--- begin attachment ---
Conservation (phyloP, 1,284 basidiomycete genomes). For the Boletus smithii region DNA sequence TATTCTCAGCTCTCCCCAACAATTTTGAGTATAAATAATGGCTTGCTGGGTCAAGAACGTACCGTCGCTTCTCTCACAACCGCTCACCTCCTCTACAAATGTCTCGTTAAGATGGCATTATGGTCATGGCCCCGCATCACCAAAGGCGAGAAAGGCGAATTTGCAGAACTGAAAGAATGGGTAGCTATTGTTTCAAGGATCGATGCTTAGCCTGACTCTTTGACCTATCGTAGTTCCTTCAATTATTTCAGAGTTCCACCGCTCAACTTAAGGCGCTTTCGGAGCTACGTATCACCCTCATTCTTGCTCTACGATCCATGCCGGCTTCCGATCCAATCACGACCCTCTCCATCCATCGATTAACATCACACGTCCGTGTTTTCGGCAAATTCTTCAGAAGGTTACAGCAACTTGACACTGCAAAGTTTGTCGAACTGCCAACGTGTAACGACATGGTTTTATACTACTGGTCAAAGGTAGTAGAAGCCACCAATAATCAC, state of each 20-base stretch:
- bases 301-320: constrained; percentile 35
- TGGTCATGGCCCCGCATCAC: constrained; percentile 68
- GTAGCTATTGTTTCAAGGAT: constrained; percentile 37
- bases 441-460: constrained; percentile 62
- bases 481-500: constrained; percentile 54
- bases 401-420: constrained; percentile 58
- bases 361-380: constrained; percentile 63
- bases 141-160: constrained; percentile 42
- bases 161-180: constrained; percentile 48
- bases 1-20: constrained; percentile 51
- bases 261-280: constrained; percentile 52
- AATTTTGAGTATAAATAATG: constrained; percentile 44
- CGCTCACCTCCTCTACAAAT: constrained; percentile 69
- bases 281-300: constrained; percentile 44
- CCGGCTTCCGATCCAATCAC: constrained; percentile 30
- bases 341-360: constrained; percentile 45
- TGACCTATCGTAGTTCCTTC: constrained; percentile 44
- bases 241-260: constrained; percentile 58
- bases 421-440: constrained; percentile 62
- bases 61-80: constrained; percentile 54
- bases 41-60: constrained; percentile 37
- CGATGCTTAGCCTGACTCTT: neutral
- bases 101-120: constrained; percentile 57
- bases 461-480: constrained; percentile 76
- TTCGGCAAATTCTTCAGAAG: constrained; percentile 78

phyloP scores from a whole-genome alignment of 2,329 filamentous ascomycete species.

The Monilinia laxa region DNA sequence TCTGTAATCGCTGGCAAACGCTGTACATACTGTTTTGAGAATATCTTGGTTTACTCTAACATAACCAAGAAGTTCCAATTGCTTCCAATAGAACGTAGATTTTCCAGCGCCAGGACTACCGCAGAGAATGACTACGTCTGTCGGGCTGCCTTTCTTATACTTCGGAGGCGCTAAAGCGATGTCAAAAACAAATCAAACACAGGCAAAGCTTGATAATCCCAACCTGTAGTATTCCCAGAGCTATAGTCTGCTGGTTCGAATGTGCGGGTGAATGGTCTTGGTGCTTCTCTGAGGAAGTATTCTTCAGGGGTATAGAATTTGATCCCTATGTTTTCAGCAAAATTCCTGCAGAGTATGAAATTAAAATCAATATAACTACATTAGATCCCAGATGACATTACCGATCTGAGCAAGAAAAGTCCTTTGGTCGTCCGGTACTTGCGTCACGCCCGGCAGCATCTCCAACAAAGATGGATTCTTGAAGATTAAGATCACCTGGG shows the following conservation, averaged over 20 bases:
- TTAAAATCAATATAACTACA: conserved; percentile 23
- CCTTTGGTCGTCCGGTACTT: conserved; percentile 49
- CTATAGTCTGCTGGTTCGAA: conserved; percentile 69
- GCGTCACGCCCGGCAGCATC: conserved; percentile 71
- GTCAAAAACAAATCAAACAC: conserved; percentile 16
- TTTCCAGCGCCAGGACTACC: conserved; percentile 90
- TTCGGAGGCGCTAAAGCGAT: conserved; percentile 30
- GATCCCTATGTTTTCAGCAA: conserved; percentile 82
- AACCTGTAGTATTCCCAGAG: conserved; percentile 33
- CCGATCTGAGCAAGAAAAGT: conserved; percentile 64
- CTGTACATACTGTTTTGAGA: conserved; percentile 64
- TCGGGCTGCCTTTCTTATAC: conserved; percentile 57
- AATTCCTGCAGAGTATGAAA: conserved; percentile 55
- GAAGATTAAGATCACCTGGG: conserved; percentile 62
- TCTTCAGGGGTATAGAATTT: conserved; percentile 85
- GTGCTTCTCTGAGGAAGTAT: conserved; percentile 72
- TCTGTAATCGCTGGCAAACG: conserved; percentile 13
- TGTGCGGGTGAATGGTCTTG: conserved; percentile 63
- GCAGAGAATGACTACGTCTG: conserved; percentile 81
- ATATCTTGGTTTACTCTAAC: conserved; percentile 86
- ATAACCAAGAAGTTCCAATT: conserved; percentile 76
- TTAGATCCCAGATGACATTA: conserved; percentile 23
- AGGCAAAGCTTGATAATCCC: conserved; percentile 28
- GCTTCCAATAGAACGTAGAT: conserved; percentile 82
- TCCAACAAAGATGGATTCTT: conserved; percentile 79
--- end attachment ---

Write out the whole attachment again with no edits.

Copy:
Conservation (phyloP, 1,284 basidiomycete genomes). For the Boletus smithii region DNA sequence TATTCTCAGCTCTCCCCAACAATTTTGAGTATAAATAATGGCTTGCTGGGTCAAGAACGTACCGTCGCTTCTCTCACAACCGCTCACCTCCTCTACAAATGTCTCGTTAAGATGGCATTATGGTCATGGCCCCGCATCACCAAAGGCGAGAAAGGCGAATTTGCAGAACTGAAAGAATGGGTAGCTATTGTTTCAAGGATCGATGCTTAGCCTGACTCTTTGACCTATCGTAGTTCCTTCAATTATTTCAGAGTTCCACCGCTCAACTTAAGGCGCTTTCGGAGCTACGTATCACCCTCATTCTTGCTCTACGATCCATGCCGGCTTCCGATCCAATCACGACCCTCTCCATCCATCGATTAACATCACACGTCCGTGTTTTCGGCAAATTCTTCAGAAGGTTACAGCAACTTGACACTGCAAAGTTTGTCGAACTGCCAACGTGTAACGACATGGTTTTATACTACTGGTCAAAGGTAGTAGAAGCCACCAATAATCAC, state of each 20-base stretch:
- bases 301-320: constrained; percentile 35
- TGGTCATGGCCCCGCATCAC: constrained; percentile 68
- GTAGCTATTGTTTCAAGGAT: constrained; percentile 37
- bases 441-460: constrained; percentile 62
- bases 481-500: constrained; percentile 54
- bases 401-420: constrained; percentile 58
- bases 361-380: constrained; percentile 63
- bases 141-160: constrained; percentile 42
- bases 161-180: constrained; percentile 48
- bases 1-20: constrained; percentile 51
- bases 261-280: constrained; percentile 52
- AATTTTGAGTATAAATAATG: constrained; percentile 44
- CGCTCACCTCCTCTACAAAT: constrained; percentile 69
- bases 281-300: constrained; percentile 44
- CCGGCTTCCGATCCAATCAC: constrained; percentile 30
- bases 341-360: constrained; percentile 45
- TGACCTATCGTAGTTCCTTC: constrained; percentile 44
- bases 241-260: constrained; percentile 58
- bases 421-440: constrained; percentile 62
- bases 61-80: constrained; percentile 54
- bases 41-60: constrained; percentile 37
- CGATGCTTAGCCTGACTCTT: neutral
- bases 101-120: constrained; percentile 57
- bases 461-480: constrained; percentile 76
- TTCGGCAAATTCTTCAGAAG: constrained; percentile 78

phyloP scores from a whole-genome alignment of 2,329 filamentous ascomycete species.

The Monilinia laxa region DNA sequence TCTGTAATCGCTGGCAAACGCTGTACATACTGTTTTGAGAATATCTTGGTTTACTCTAACATAACCAAGAAGTTCCAATTGCTTCCAATAGAACGTAGATTTTCCAGCGCCAGGACTACCGCAGAGAATGACTACGTCTGTCGGGCTGCCTTTCTTATACTTCGGAGGCGCTAAAGCGATGTCAAAAACAAATCAAACACAGGCAAAGCTTGATAATCCCAACCTGTAGTATTCCCAGAGCTATAGTCTGCTGGTTCGAATGTGCGGGTGAATGGTCTTGGTGCTTCTCTGAGGAAGTATTCTTCAGGGGTATAGAATTTGATCCCTATGTTTTCAGCAAAATTCCTGCAGAGTATGAAATTAAAATCAATATAACTACATTAGATCCCAGATGACATTACCGATCTGAGCAAGAAAAGTCCTTTGGTCGTCCGGTACTTGCGTCACGCCCGGCAGCATCTCCAACAAAGATGGATTCTTGAAGATTAAGATCACCTGGG shows the following conservation, averaged over 20 bases:
- TTAAAATCAATATAACTACA: conserved; percentile 23
- CCTTTGGTCGTCCGGTACTT: conserved; percentile 49
- CTATAGTCTGCTGGTTCGAA: conserved; percentile 69
- GCGTCACGCCCGGCAGCATC: conserved; percentile 71
- GTCAAAAACAAATCAAACAC: conserved; percentile 16
- TTTCCAGCGCCAGGACTACC: conserved; percentile 90
- TTCGGAGGCGCTAAAGCGAT: conserved; percentile 30
- GATCCCTATGTTTTCAGCAA: conserved; percentile 82
- AACCTGTAGTATTCCCAGAG: conserved; percentile 33
- CCGATCTGAGCAAGAAAAGT: conserved; percentile 64
- CTGTACATACTGTTTTGAGA: conserved; percentile 64
- TCGGGCTGCCTTTCTTATAC: conserved; percentile 57
- AATTCCTGCAGAGTATGAAA: conserved; percentile 55
- GAAGATTAAGATCACCTGGG: conserved; percentile 62
- TCTTCAGGGGTATAGAATTT: conserved; percentile 85
- GTGCTTCTCTGAGGAAGTAT: conserved; percentile 72
- TCTGTAATCGCTGGCAAACG: conserved; percentile 13
- TGTGCGGGTGAATGGTCTTG: conserved; percentile 63
- GCAGAGAATGACTACGTCTG: conserved; percentile 81
- ATATCTTGGTTTACTCTAAC: conserved; percentile 86
- ATAACCAAGAAGTTCCAATT: conserved; percentile 76
- TTAGATCCCAGATGACATTA: conserved; percentile 23
- AGGCAAAGCTTGATAATCCC: conserved; percentile 28
- GCTTCCAATAGAACGTAGAT: conserved; percentile 82
- TCCAACAAAGATGGATTCTT: conserved; percentile 79